What did their show sound like? Psychedelic, hypnotic, impossible to sit still to. The back room at Barbes was packed but surprisingly, nobody was dancing, considering what a groove they laid down. True to their name, they’re gamelanesque: pointillistic, gently and incisively clattering but also crashing and bashing or slinking and swaying. Several of their songs were basically acoustic trip-hop instrumentals, almost parodies, except that in place of a cold, mechanical drum machine there were four warm bodies rotating betwen instruments. Considering that in Indonesia, gamelans are community organizations where everybody plays pretty much anything (New York’s own gamelan, Gamelan Dharma Swara, of which Electric Junkyard Gamelan’s frontwoman Terry Dame is a member, works the same way), they held true to tradition. Julian Hintz alternated between the aforementioned instruments and another with multicolored rubberbands strung between two wire hangers and rapped on their hip-hop flavored numbers, and didn’t embarrass himself – if he’s the one writing the lyrics, his worldview is smartly aware and his flow is effortlessly smooth, hardcore Brooklyn circa the here and now. One of their later numbers centered around a couple of pairs of Balinese cymbals striking up a ferocious clatter like New Years Day in Chinatown, which was borderline painful considering Barbes’ cozy confines; by contrast, the slinky Space Kitty worked permutations of a woozy bent-note melody on the cachoptar while Life on Mars (an original, not the Bowie song) was mesmerizing and impossible not to get lost in. They also did a funny, fun tribute to their touring van, Fred Beans. Even before the hip-hop lyric and the audience-response part came in, the pans and the gongs were playing off his name – another band’s vehicle should be so proud. They closed with their most Indonesian-sounding number of the night, complete with a big crashing crescendo followed by an impossible series of trick endings. The packed house screamed for an encore and got one, a fiery, conscious hip-hop tune. By now they’d been onstage for over an hour and a half and it was time for the next band – smartly, the waitress had turned on the AC, because considering how hard the four percussionists had been working, they needed it. Electric Junkyard Gamelan do a lot of live shows: watch this space for the next one.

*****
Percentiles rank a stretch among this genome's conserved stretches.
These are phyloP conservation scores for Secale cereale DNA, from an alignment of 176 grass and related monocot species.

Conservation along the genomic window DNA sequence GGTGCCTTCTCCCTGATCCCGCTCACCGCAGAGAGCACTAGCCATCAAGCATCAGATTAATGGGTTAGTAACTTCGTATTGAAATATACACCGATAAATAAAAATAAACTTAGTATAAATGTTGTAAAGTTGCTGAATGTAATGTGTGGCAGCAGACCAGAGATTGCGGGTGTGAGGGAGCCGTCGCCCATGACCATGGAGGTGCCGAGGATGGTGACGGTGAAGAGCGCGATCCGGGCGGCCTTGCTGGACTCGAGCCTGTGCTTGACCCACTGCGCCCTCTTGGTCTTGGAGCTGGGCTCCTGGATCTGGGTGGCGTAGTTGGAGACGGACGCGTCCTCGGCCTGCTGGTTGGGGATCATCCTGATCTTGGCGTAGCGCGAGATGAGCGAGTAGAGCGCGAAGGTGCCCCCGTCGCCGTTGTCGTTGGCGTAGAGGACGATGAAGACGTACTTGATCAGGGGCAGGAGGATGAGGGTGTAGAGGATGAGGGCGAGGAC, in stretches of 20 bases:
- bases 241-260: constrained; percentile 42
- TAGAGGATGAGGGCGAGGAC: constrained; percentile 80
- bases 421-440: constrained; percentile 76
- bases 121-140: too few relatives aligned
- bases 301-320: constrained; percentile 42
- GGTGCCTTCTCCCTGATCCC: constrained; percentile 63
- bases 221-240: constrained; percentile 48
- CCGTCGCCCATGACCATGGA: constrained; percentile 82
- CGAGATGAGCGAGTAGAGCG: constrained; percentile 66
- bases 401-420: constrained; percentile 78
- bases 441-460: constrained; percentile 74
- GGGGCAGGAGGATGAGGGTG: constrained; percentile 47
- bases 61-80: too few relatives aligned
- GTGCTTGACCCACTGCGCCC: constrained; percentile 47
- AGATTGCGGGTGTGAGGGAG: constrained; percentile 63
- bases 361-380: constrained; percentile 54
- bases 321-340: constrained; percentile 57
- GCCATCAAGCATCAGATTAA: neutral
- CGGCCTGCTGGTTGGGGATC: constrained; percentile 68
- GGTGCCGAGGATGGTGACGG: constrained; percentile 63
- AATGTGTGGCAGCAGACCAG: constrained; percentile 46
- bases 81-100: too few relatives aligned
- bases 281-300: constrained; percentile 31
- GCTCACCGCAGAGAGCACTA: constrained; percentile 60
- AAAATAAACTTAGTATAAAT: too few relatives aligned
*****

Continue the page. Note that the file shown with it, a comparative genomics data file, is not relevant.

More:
March 20, 2010 Posted by | concert, Live Events, Music, music, concert, New York City, review, Reviews, world music | , , , , , , , , , , , , , , , , , , , , | Leave a comment